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dc.contributor.authorKnowles, James Arthur
dc.identifier.citationSource: Dissertation Abstracts International, Volume: 49-03, Section: B, page: 6110.;Advisors: Geoffrey J. Childs.
dc.description.abstractA major problem in developmental biology is the understanding of why different genes are utilized in different cell types. The histone gene family provides an excellent model system for the study of gene action in development because its many subfamilies exhibit both temporal and tissue specificity. As a first step in the understanding of the basic molecular mechanisms of development, I have cloned one subfamily of sea urchin histone genes, the late histones, and studied their pattern of expression during embryogenesis. Transcripts encoding both late H3 and H4 proteins were detected in the unfertilized egg of Lytechinus pictus, suggesting that the late genes were active at some point during oogenesis. Transcription from both the early (another histone subfamily) and late core histones begins at the same point in development, indicating that the pattern of expression is not a switch, as had been thought, but is actually a modulation. Late histone mRNA was observed to accumulate much later in development than early histone mRNA, and changes in the relative rates of transcription appear to be partly responsible for the differential accumulation of these gene products.;To more fully characterize the late histone gene family, I cloned a gene encoding late histone H1 from both Strongylocentrotus purpuratus (H1-gamma) and L. pictus. The predicted primary sequence of both late H1 proteins indicates that they are longer and more highly charged than their early histone counterparts. Unlike the genes encoding the late core histones, the late H1 genes are present only once per haploid genome. Measurement of the accumulation of H1-gamma mRNA by quantitative slot blots demonstrates that late H1 mRNA has a similar pattern of expression as the late core histones, but is present in greater than equimolar quantities after gastrulation.;Comparison of 375 bp of 5{dollar}\sp\prime{dollar} flanking sequences of the two late H1 genes reveals large blocks of identical sequences. Determination of the sequence of the analogous region of the S. purpuratus early H1 gene showed that homology between the flanking sequences of the two subfamilies was limited to consensus sequences present in all H1 genes.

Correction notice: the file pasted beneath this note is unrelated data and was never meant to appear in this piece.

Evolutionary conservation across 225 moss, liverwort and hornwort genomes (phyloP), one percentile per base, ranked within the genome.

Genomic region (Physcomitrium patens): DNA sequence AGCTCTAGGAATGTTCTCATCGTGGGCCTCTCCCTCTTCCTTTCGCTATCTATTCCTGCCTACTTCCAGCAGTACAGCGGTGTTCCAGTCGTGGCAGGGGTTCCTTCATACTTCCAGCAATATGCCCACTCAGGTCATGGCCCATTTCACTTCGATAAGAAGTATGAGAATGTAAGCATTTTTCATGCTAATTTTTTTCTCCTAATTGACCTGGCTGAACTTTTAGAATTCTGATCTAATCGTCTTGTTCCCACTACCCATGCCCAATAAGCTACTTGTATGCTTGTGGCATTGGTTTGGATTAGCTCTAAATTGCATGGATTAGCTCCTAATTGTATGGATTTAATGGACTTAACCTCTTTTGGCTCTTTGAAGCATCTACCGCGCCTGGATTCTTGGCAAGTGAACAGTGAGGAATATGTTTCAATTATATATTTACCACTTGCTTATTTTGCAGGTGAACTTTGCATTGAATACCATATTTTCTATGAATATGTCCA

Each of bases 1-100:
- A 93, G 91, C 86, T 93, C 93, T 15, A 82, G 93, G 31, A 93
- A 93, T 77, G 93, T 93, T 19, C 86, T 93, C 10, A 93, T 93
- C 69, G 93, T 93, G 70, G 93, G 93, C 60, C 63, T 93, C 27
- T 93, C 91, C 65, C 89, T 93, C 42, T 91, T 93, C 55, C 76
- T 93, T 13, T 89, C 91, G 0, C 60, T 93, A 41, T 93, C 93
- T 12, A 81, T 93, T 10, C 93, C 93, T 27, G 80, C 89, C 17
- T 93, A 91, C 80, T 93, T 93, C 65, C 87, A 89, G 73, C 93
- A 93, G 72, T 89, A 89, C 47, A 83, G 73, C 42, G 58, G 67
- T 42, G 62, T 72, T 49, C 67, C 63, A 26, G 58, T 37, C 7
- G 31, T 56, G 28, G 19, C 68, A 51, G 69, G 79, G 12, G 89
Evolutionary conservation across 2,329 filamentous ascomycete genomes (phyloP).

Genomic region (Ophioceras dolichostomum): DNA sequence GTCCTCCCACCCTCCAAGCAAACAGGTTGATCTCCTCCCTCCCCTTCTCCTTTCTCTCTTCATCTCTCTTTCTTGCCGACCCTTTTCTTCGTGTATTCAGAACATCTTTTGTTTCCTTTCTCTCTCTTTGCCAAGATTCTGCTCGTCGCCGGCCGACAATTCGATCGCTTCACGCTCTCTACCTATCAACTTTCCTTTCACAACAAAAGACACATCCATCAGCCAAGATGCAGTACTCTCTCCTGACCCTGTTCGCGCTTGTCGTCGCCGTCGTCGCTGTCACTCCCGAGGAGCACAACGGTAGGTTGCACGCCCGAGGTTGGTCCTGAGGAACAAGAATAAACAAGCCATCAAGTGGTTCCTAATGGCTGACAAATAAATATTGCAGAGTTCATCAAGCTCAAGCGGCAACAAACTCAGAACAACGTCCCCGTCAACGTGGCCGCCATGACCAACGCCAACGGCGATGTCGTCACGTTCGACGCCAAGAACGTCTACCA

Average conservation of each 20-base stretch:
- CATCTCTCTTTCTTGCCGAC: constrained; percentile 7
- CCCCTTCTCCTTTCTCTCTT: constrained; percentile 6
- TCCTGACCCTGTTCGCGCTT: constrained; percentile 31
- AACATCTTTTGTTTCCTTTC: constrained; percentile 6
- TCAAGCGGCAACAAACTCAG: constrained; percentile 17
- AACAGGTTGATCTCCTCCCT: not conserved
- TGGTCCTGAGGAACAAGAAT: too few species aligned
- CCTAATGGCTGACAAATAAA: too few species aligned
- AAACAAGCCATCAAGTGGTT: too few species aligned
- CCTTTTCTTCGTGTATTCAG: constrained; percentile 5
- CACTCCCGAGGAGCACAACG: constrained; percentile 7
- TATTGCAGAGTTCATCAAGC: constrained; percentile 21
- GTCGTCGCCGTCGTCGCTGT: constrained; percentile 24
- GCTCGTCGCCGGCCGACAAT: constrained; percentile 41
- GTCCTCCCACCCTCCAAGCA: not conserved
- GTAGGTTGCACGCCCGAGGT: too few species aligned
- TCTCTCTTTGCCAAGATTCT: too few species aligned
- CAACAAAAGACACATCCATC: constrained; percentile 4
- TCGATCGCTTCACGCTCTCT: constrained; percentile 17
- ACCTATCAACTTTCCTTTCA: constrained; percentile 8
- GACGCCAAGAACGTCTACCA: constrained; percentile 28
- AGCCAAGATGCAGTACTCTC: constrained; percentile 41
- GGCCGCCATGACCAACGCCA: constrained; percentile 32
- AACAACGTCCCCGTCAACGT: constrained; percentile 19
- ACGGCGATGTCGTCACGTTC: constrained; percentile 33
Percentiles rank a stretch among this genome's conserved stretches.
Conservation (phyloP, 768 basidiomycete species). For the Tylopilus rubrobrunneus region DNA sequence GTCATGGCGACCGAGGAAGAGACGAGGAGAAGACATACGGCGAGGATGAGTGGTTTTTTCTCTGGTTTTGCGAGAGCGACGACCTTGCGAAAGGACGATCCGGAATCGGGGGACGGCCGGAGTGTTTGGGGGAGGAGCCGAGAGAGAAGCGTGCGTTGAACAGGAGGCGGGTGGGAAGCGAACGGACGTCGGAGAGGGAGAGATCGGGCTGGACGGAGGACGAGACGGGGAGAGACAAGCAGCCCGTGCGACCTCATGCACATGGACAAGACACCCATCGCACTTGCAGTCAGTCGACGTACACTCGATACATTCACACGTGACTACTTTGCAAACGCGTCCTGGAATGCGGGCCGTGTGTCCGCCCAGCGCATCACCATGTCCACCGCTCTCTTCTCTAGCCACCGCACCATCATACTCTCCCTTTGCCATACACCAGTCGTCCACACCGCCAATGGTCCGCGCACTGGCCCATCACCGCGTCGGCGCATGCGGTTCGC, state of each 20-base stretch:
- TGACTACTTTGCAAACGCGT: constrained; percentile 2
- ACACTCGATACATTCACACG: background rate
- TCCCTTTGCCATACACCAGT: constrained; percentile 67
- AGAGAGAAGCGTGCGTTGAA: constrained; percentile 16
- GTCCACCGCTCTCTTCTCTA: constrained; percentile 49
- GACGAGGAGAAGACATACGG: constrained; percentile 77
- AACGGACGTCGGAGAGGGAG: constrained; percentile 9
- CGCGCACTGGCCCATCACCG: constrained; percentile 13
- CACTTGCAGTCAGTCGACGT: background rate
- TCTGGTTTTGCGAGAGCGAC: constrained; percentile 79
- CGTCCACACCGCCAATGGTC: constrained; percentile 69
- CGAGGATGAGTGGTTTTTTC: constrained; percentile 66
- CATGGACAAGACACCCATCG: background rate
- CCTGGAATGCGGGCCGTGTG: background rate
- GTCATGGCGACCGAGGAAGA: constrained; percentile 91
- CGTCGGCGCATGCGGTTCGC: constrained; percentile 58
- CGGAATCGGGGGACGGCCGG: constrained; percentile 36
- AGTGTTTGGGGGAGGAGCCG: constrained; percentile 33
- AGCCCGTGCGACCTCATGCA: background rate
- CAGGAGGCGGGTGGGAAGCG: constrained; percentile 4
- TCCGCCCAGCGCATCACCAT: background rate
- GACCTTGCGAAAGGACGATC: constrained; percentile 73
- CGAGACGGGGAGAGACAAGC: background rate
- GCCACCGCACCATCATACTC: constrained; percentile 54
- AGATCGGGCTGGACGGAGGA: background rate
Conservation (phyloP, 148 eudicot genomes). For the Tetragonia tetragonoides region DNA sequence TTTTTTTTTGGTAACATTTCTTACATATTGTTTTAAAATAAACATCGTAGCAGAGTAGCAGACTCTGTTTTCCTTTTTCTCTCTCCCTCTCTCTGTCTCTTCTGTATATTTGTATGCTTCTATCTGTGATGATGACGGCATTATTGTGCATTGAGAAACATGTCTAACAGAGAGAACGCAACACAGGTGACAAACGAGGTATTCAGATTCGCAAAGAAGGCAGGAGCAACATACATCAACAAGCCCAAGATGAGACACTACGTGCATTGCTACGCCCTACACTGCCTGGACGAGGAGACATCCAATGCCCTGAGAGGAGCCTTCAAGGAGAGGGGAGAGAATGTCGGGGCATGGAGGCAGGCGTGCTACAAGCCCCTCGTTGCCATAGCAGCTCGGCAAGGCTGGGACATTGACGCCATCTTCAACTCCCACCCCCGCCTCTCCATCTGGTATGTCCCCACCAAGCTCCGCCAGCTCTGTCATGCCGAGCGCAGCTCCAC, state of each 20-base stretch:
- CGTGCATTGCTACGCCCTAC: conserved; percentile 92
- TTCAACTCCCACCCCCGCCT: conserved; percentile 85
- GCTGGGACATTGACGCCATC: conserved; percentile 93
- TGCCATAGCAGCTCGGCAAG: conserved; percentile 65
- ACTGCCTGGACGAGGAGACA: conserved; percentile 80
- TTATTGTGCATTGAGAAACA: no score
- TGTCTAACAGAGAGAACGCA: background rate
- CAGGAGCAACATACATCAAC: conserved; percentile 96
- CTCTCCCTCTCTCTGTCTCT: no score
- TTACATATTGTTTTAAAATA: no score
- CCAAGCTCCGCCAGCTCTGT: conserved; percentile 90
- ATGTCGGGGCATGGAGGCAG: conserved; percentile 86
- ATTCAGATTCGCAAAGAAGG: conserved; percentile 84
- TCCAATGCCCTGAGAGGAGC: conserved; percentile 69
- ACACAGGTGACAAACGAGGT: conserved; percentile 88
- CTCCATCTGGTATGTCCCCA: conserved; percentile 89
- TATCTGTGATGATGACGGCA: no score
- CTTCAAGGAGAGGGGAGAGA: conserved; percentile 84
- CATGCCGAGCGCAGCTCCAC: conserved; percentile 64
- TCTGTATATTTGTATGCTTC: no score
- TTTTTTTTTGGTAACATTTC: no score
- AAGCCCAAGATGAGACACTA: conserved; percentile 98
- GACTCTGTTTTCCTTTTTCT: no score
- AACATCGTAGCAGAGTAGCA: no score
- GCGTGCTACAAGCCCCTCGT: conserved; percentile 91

dc.publisherProQuest Dissertations & Theses
dc.titleCloning and pattern of expression of the late histone gene family in the sea urchin species Strongylocentrotus purpuratus and Lytechinus pictus

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